With a bewildering array of proofing products, for every conceivable type of gear, we are going to try to help you understand the benefits of reproofing the different types of outdoor gear you own.
Waterproof Clothing – Waterproofs come with a DWR (durable water repellent) treatment, this is what makes water ‘bead’ on the outside of your waterproof clothing. Over time the DWR treatment wears off and this is what is replaced when you reproof. A DWR treatment prevents the outside of your garment becoming saturated; resulting in it staying light and keeping you warm. More significantly though saturation greatly reduces breathability and therefore increases internal condensation to such an extent that people often think their jacket is leaking. Regular cleaning and re-proofing of your breathable waterproof clothing is essential to ensure that you maintain the benefits of your garments.
Water Repellent/Windproof Clothing – To maximise breathability many running and cycling jackets are designed to be only water repellent. No other type of clothing is so dependent on reproofing to actually keep the rain out; regular re-proofing is a must.
Insulating clothing – Although fleeces and down jackets are not designed to be exposed to water, moisture from perspiration, melted snow or a sudden shower can all cause your insulation to get wet. Damp insulation can’t trap as much air which significantly reduces its insulating properties. Reproofing helps to prevent this loss of insulation.
Reproofing Walking Footwear
Full Leather Boots – The benefits of reproofing leather footwear cannot be understated. When you reproof leather boots you not only restore the water repellency but also condition the leather. Without regular proofing leather dries, stiffens and will finally crack. This not only greatly shortens the life of your footwear but makes them less comfortable. Reproofing also helps maintain breathability and, for boots without a GORE-TEX style liner, provides critical waterproofing.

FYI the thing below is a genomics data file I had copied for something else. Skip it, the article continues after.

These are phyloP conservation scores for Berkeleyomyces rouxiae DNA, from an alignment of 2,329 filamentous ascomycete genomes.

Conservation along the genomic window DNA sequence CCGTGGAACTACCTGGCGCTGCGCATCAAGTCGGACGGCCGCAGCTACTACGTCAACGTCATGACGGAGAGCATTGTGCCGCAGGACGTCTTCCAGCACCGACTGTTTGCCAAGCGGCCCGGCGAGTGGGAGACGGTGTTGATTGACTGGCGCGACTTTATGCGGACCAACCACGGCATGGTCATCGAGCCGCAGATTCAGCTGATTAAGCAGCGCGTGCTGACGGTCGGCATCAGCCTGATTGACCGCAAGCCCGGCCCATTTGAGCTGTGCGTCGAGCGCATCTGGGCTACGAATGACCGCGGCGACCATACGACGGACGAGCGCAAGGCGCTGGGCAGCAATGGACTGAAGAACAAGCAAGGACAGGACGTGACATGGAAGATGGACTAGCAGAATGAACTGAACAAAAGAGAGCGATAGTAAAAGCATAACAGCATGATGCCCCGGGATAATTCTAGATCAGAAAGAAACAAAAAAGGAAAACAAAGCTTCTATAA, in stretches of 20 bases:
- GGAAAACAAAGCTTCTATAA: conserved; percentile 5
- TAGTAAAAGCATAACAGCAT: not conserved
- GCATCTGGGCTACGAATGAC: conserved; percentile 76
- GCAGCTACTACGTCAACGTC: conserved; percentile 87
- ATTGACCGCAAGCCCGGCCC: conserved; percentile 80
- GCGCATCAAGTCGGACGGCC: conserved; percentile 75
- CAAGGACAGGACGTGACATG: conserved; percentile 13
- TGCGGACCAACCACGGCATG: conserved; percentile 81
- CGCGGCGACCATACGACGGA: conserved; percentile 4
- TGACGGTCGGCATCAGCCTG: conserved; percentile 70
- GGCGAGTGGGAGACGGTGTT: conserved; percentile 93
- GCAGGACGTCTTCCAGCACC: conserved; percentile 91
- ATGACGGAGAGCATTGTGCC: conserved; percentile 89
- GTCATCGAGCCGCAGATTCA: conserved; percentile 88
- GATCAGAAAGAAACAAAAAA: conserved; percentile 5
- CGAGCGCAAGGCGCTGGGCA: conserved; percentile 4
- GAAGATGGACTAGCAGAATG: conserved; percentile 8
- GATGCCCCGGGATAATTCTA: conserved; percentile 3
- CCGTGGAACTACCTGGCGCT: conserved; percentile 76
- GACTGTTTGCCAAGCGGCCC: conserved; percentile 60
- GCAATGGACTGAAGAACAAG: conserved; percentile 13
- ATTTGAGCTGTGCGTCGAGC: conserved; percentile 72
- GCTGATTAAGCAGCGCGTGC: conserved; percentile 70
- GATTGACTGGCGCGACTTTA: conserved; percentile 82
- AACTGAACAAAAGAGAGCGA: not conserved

Mixed Fabric Footwear – Many incorrectly assume that such boots, which relay on Gore-Tex liners or similar for their waterproofing, don’t need to be reproofed. Not only does saturation of the material lead to reduced breathability, but most boots of this type have natural suede parts that must be proofed to prevent stiffening and cracking. Once cracked, dirt and grit can get in which will damage the waterproof liner.
Modern Synthetic Tents – Although the vast majority of tents rely on internal PU coatings for their waterproofing there are still benefits to reproofing. Again fabric saturation, which re-proofing prevents, helps stop the build up of condensation inside the tent. The real benefit however is UV protection. Leading tent re-proofing products provide UV protection which can double the lifespan of the material.
Natural Fibre Tents – Cotton, cotton canvas and poly cotton tents differ from synthetics as they are not, scientifically speaking, fully waterproof. In dry conditions there are thousands of tiny holes in the material. When it rains the cotton swells sealing the holes making the material effectively waterproof. The DWR (durable water repellent) treatment in the material is a vital component in this process and should be refreshed every few seasons depending on use.
Rucksacks – As a rule rucksacks are not designed to be fully waterproof. Reproofing will help reduce water absorption and aid drying, but a rain cover is still the best way to keep your pack dry. Reproofing your rucksack’s rain cover is well worth doing as the lightweight fabric would also benefit from the UV protection most gear proofers provide.